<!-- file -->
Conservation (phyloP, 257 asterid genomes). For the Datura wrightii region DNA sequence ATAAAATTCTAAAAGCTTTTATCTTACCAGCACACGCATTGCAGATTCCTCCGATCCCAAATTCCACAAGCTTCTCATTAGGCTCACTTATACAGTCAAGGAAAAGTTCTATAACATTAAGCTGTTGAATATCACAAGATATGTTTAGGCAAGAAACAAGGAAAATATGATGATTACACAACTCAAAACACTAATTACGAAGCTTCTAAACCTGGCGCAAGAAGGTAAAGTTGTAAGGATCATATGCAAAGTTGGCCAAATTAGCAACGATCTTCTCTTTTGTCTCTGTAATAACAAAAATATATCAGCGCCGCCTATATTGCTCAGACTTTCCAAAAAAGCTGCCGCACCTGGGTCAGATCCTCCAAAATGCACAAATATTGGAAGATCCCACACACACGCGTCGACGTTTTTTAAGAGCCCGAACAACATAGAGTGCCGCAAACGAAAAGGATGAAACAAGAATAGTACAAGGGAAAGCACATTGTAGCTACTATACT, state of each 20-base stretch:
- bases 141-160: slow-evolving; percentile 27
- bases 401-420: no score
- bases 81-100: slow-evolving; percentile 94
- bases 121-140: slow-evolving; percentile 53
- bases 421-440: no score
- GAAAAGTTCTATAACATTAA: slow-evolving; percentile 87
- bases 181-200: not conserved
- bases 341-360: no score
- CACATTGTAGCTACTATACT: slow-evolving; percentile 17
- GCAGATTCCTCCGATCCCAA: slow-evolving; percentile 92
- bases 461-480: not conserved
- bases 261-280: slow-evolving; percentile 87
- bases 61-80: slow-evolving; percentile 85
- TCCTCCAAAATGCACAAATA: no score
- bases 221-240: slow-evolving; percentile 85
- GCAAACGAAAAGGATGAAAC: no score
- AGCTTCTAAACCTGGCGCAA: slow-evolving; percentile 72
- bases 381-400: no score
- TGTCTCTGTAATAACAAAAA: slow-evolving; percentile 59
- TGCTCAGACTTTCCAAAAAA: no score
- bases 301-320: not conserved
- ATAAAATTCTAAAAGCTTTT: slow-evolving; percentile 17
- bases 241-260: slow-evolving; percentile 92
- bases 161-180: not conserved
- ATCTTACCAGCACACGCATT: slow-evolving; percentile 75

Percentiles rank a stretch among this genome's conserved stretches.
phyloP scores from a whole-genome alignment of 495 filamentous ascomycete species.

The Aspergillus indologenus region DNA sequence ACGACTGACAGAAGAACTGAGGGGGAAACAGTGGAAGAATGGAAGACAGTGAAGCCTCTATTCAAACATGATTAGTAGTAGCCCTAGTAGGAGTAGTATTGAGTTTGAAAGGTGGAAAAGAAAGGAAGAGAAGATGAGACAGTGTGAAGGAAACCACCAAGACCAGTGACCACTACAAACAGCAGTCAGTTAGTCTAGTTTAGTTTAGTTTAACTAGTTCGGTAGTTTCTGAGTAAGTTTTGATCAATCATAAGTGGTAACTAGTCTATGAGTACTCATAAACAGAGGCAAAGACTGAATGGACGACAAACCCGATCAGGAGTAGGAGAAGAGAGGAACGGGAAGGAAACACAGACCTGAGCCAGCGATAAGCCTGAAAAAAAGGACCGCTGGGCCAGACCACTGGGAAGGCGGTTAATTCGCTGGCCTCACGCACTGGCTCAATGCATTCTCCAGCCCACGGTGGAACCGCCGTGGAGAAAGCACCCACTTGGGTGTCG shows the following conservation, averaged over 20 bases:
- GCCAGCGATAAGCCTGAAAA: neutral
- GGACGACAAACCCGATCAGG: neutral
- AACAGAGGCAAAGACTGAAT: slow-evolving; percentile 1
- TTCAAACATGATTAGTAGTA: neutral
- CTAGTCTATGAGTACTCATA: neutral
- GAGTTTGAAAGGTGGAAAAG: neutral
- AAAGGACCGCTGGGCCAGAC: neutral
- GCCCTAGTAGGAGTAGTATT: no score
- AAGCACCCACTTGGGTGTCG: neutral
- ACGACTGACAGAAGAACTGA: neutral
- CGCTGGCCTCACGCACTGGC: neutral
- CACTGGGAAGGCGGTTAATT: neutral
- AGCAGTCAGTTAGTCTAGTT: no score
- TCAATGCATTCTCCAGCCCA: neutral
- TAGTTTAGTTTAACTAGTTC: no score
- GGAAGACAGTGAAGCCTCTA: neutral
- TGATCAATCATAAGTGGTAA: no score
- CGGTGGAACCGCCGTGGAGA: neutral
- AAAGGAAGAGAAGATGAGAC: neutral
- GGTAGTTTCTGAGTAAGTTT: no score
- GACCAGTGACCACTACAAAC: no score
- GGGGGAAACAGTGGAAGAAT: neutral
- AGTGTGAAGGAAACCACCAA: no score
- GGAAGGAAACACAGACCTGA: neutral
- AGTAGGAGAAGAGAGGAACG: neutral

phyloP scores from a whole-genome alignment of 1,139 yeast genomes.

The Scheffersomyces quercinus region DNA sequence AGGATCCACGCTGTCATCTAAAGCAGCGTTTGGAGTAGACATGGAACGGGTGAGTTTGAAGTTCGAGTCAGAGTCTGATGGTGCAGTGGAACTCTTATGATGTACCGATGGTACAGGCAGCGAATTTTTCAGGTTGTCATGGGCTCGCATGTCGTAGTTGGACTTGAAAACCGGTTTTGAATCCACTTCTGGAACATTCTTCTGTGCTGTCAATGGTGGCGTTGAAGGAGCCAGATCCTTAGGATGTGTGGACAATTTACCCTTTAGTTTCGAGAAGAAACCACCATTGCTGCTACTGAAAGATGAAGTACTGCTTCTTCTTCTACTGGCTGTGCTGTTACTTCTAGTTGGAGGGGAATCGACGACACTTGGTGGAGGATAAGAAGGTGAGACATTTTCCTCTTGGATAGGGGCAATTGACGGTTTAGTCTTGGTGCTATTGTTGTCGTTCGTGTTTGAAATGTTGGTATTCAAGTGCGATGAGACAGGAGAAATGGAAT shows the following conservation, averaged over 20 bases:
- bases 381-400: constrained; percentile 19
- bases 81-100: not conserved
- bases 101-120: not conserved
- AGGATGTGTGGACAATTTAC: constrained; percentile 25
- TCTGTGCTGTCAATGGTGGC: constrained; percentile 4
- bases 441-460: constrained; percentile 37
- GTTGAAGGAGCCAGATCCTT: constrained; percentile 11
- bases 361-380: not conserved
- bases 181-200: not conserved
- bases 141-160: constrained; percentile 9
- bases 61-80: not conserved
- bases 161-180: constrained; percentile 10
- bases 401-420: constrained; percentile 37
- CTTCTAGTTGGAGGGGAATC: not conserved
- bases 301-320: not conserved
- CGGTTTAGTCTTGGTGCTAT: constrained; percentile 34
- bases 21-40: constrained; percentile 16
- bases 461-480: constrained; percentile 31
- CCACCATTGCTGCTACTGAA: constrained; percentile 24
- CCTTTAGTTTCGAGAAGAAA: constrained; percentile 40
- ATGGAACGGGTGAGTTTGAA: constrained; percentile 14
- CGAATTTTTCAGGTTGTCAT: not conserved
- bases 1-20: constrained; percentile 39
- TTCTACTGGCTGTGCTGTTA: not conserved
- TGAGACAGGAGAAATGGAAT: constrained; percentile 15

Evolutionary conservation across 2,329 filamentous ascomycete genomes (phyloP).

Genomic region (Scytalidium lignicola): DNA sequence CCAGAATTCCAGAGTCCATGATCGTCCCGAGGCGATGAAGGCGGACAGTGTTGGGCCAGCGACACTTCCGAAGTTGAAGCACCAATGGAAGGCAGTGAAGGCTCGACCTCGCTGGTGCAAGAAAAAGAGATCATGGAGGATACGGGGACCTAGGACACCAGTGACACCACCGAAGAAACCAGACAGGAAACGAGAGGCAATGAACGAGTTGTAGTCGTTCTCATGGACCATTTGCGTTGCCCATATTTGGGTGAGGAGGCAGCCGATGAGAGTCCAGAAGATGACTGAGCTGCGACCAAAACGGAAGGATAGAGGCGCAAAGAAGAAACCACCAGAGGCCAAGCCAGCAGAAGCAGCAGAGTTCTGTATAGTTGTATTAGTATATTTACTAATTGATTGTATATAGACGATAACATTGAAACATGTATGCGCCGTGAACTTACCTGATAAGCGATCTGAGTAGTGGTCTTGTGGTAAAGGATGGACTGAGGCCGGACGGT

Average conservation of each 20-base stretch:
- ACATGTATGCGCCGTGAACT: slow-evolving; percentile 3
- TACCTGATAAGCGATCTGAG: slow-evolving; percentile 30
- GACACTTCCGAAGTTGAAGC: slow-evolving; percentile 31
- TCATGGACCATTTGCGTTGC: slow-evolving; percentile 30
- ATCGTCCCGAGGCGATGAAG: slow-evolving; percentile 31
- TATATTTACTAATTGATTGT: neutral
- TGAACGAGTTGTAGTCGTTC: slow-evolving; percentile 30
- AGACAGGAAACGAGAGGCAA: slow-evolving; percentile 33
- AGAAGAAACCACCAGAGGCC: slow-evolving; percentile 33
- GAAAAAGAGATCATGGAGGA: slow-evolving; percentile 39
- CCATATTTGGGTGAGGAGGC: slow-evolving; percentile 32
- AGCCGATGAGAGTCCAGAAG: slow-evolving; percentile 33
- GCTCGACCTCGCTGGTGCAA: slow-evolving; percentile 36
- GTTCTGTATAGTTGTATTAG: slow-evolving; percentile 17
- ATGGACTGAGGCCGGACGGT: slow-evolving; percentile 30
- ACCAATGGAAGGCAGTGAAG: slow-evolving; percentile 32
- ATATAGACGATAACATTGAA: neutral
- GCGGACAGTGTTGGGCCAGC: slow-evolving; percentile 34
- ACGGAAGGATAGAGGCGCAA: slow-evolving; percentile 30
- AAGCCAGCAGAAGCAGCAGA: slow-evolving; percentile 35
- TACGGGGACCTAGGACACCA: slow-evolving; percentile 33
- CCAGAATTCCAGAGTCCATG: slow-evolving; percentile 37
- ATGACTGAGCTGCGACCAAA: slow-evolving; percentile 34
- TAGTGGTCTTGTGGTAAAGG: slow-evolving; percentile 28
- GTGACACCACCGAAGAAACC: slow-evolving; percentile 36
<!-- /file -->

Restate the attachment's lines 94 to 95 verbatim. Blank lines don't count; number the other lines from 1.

- GAAAAAGAGATCATGGAGGA: slow-evolving; percentile 39
- CCATATTTGGGTGAGGAGGC: slow-evolving; percentile 32